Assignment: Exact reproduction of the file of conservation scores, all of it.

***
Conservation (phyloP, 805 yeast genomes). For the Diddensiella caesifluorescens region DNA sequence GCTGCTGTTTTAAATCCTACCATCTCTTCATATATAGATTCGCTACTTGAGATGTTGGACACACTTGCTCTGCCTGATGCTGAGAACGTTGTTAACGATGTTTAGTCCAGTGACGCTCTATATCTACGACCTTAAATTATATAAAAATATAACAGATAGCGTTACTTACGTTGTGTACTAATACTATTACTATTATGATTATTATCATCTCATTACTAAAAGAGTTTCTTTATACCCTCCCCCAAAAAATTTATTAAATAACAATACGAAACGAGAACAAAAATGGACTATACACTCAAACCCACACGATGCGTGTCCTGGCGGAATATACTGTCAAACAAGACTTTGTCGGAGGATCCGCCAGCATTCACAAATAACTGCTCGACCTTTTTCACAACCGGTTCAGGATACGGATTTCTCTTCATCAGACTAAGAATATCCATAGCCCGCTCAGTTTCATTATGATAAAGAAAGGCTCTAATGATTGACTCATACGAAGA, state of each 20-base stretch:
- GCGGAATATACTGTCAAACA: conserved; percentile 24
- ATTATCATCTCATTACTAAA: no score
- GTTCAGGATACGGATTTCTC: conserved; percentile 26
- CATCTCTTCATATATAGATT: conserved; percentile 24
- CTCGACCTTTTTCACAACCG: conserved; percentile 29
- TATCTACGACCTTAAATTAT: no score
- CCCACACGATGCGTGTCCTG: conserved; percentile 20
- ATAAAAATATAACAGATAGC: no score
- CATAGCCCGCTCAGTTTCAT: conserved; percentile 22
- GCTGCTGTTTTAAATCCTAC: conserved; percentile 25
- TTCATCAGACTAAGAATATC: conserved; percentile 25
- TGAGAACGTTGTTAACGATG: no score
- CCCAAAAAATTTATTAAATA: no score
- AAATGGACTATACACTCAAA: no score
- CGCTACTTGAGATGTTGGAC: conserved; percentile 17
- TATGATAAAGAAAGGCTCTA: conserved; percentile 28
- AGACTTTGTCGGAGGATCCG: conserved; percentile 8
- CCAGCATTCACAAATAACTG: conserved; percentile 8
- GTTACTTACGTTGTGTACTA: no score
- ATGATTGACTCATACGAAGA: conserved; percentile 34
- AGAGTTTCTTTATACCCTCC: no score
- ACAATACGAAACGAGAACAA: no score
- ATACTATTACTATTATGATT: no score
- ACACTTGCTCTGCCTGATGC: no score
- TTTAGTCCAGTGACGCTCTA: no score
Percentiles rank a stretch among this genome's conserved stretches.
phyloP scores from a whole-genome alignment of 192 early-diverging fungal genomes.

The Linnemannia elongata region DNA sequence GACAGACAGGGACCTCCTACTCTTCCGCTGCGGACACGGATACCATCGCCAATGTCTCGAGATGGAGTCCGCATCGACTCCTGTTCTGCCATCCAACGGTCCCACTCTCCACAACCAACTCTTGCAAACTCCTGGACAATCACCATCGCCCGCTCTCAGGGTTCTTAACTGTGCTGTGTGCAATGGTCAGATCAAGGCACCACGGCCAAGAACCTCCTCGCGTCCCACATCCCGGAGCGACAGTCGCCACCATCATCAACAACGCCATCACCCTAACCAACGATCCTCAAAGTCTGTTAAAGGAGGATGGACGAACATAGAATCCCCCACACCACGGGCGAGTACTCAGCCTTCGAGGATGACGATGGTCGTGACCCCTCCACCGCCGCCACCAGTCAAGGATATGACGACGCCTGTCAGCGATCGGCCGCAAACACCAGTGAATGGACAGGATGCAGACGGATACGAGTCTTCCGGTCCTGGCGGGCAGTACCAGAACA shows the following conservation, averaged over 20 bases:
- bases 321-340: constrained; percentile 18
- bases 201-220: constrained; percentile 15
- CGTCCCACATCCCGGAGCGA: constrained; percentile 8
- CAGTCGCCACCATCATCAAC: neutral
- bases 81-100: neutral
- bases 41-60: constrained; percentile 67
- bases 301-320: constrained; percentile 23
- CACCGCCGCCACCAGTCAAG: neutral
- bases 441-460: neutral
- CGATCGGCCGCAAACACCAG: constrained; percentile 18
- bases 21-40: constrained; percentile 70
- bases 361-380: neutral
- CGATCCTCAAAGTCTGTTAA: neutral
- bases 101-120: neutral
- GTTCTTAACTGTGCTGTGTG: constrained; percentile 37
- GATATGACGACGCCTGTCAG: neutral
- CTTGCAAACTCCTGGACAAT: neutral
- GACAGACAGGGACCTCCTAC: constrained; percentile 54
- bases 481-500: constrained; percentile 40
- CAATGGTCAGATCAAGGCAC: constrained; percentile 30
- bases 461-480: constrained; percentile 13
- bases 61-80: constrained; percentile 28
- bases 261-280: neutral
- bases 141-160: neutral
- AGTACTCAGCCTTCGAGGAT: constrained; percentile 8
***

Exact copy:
Conservation (phyloP, 805 yeast genomes). For the Diddensiella caesifluorescens region DNA sequence GCTGCTGTTTTAAATCCTACCATCTCTTCATATATAGATTCGCTACTTGAGATGTTGGACACACTTGCTCTGCCTGATGCTGAGAACGTTGTTAACGATGTTTAGTCCAGTGACGCTCTATATCTACGACCTTAAATTATATAAAAATATAACAGATAGCGTTACTTACGTTGTGTACTAATACTATTACTATTATGATTATTATCATCTCATTACTAAAAGAGTTTCTTTATACCCTCCCCCAAAAAATTTATTAAATAACAATACGAAACGAGAACAAAAATGGACTATACACTCAAACCCACACGATGCGTGTCCTGGCGGAATATACTGTCAAACAAGACTTTGTCGGAGGATCCGCCAGCATTCACAAATAACTGCTCGACCTTTTTCACAACCGGTTCAGGATACGGATTTCTCTTCATCAGACTAAGAATATCCATAGCCCGCTCAGTTTCATTATGATAAAGAAAGGCTCTAATGATTGACTCATACGAAGA, state of each 20-base stretch:
- GCGGAATATACTGTCAAACA: conserved; percentile 24
- ATTATCATCTCATTACTAAA: no score
- GTTCAGGATACGGATTTCTC: conserved; percentile 26
- CATCTCTTCATATATAGATT: conserved; percentile 24
- CTCGACCTTTTTCACAACCG: conserved; percentile 29
- TATCTACGACCTTAAATTAT: no score
- CCCACACGATGCGTGTCCTG: conserved; percentile 20
- ATAAAAATATAACAGATAGC: no score
- CATAGCCCGCTCAGTTTCAT: conserved; percentile 22
- GCTGCTGTTTTAAATCCTAC: conserved; percentile 25
- TTCATCAGACTAAGAATATC: conserved; percentile 25
- TGAGAACGTTGTTAACGATG: no score
- CCCAAAAAATTTATTAAATA: no score
- AAATGGACTATACACTCAAA: no score
- CGCTACTTGAGATGTTGGAC: conserved; percentile 17
- TATGATAAAGAAAGGCTCTA: conserved; percentile 28
- AGACTTTGTCGGAGGATCCG: conserved; percentile 8
- CCAGCATTCACAAATAACTG: conserved; percentile 8
- GTTACTTACGTTGTGTACTA: no score
- ATGATTGACTCATACGAAGA: conserved; percentile 34
- AGAGTTTCTTTATACCCTCC: no score
- ACAATACGAAACGAGAACAA: no score
- ATACTATTACTATTATGATT: no score
- ACACTTGCTCTGCCTGATGC: no score
- TTTAGTCCAGTGACGCTCTA: no score
Percentiles rank a stretch among this genome's conserved stretches.
phyloP scores from a whole-genome alignment of 192 early-diverging fungal genomes.

The Linnemannia elongata region DNA sequence GACAGACAGGGACCTCCTACTCTTCCGCTGCGGACACGGATACCATCGCCAATGTCTCGAGATGGAGTCCGCATCGACTCCTGTTCTGCCATCCAACGGTCCCACTCTCCACAACCAACTCTTGCAAACTCCTGGACAATCACCATCGCCCGCTCTCAGGGTTCTTAACTGTGCTGTGTGCAATGGTCAGATCAAGGCACCACGGCCAAGAACCTCCTCGCGTCCCACATCCCGGAGCGACAGTCGCCACCATCATCAACAACGCCATCACCCTAACCAACGATCCTCAAAGTCTGTTAAAGGAGGATGGACGAACATAGAATCCCCCACACCACGGGCGAGTACTCAGCCTTCGAGGATGACGATGGTCGTGACCCCTCCACCGCCGCCACCAGTCAAGGATATGACGACGCCTGTCAGCGATCGGCCGCAAACACCAGTGAATGGACAGGATGCAGACGGATACGAGTCTTCCGGTCCTGGCGGGCAGTACCAGAACA shows the following conservation, averaged over 20 bases:
- bases 321-340: constrained; percentile 18
- bases 201-220: constrained; percentile 15
- CGTCCCACATCCCGGAGCGA: constrained; percentile 8
- CAGTCGCCACCATCATCAAC: neutral
- bases 81-100: neutral
- bases 41-60: constrained; percentile 67
- bases 301-320: constrained; percentile 23
- CACCGCCGCCACCAGTCAAG: neutral
- bases 441-460: neutral
- CGATCGGCCGCAAACACCAG: constrained; percentile 18
- bases 21-40: constrained; percentile 70
- bases 361-380: neutral
- CGATCCTCAAAGTCTGTTAA: neutral
- bases 101-120: neutral
- GTTCTTAACTGTGCTGTGTG: constrained; percentile 37
- GATATGACGACGCCTGTCAG: neutral
- CTTGCAAACTCCTGGACAAT: neutral
- GACAGACAGGGACCTCCTAC: constrained; percentile 54
- bases 481-500: constrained; percentile 40
- CAATGGTCAGATCAAGGCAC: constrained; percentile 30
- bases 461-480: constrained; percentile 13
- bases 61-80: constrained; percentile 28
- bases 261-280: neutral
- bases 141-160: neutral
- AGTACTCAGCCTTCGAGGAT: constrained; percentile 8